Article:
Over the summer of 2022, we’re catching up with some of the people who came to study at IMSE on the Molecular Science and Engineering MRes. They are now going on to a wide variety of exiting jobs in the world. The IMSE masters course in molecular engineering has been running since 2017, so there are more than 30 MRes alumni. This week, we speak to Javiera Perez, who studied at IMSE in 2019-2020.
Javiera Pérez studied biotechnology and chemical engineering at the Pontificia Universidad Católica de Chile in Santiago. She really enjoys identifying alternative and more sustainable processes. She chose to do the Molecular Science and Engineering MRes at IMSE because the programme focused on how science and engineering can collaborate with industry to solve real world challenges.
Her MRes thesis was about developing a modular and flexible microfluidic device to study the efficiency of new agricultural pesticides. For this work she worked with Imperial’s chemistry department professors Dr Nick Brooks and Professor Oscar Ces, and with BASF’s senior scientist Joachim Dickhaut. As part of the program, she was going to complete a 4-month internship at BASF to test their insecticides with her microfluidic device. However, due to the pandemic, she adapted her work to be conducted computationally. She ended up developing a FEM model to study the permeation of insecticides into different sections of common insects.
Javiera now works at Opencell, a company that supports biotech startups in White City, London with affordable, flexible and modular biotech labs. Opencell also recently launched an online shop considered as the first “Deliveroo” of lab consumables in the UK. Her main role at Opencell is to validate consumables so they can ensure their products meet all the quality standards required for life sciences.
What’s your core scientific interest?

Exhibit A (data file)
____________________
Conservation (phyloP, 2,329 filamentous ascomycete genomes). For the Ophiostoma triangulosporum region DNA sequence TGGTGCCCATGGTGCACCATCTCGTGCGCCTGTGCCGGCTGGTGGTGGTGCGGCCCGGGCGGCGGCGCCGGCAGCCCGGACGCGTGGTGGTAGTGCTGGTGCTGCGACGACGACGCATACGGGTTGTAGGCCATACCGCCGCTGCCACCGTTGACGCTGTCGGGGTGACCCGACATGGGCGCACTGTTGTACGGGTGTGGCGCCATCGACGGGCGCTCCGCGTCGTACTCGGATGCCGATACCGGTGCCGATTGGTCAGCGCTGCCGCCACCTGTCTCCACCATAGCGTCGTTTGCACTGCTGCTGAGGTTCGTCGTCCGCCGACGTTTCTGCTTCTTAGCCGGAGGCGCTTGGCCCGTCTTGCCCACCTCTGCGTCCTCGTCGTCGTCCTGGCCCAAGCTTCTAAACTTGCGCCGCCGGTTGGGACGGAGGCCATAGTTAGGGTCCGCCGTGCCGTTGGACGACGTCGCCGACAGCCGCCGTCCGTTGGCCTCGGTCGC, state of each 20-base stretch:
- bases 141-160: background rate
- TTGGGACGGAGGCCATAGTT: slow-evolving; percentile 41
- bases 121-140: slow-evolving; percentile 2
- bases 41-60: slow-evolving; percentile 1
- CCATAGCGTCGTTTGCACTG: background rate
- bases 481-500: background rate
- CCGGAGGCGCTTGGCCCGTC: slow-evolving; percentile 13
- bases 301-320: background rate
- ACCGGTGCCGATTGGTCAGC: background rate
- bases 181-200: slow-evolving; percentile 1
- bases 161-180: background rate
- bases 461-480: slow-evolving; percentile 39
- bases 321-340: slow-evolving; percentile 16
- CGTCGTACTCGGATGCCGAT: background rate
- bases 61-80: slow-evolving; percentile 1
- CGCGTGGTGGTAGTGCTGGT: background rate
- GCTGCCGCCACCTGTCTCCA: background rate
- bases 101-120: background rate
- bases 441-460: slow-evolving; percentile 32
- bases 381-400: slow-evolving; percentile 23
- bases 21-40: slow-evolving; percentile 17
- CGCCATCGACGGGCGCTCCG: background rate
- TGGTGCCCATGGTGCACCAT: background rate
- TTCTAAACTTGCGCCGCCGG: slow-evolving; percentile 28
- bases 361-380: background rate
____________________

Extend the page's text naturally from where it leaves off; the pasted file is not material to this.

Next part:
For years now, my main scientific interest has been Biotechnology, I was certain (and still am) that through Biotechnology we’ll find the solutions to humanity’s biggest concerns: global warming, food insecurity, and inaccessible healthcare.
How did the IMSE MRes prepare you for what you do now?
I think one of the biggest takeaways from my time doing the MRes, is the independence and freedom you are given to complete the research project. You are given a goal, and it is up to you to decide the tools and steps required to achieve said goal. Of course, I always had guidance and support from my supervisor and the IMSE staff, but I think that level of independence helped me develop further my problem solving skills to carry out my current work.
What attracted you to this work?
As I mentioned earlier, biotechnology has always been an interest of mine and Opencell is a company dedicated to bringing down the entry barriers to Biotechnology, so more researchers can actually have the opportunity to develop their ground-breaking ideas. Which, I think, aligns perfectly with my goals of using biotechnology to make our world a better place for everyone.
What do you think the next generation of students need to know before they apply to the MRes? What advice would you give your younger self?
As much as I disliked hearing this a couple of years ago, networking is very important and Imperial is one of the best places in the UK to do so, so use that to your advantage. Also, I would have liked to know beforehand how quickly one year goes by, so if there is anything you wish to do, any society you wish to attend, any professor you wish to talk to or work with, just go ahead! Everyone is more welcoming than you might think and always so happy to help. So, please, make the most out of that year.
This is IMSE making a difference
We are immensely proud of all our alumni and we are always excited to see what they go on to do next. The MRes was designed to equip students to work in cross-disciplinary projects in industry and academia. Javiera’s career is one way to do this. What might yours be?
Read about other MRes alumni here:
- Victor Riesgo Gonzalez, PhD student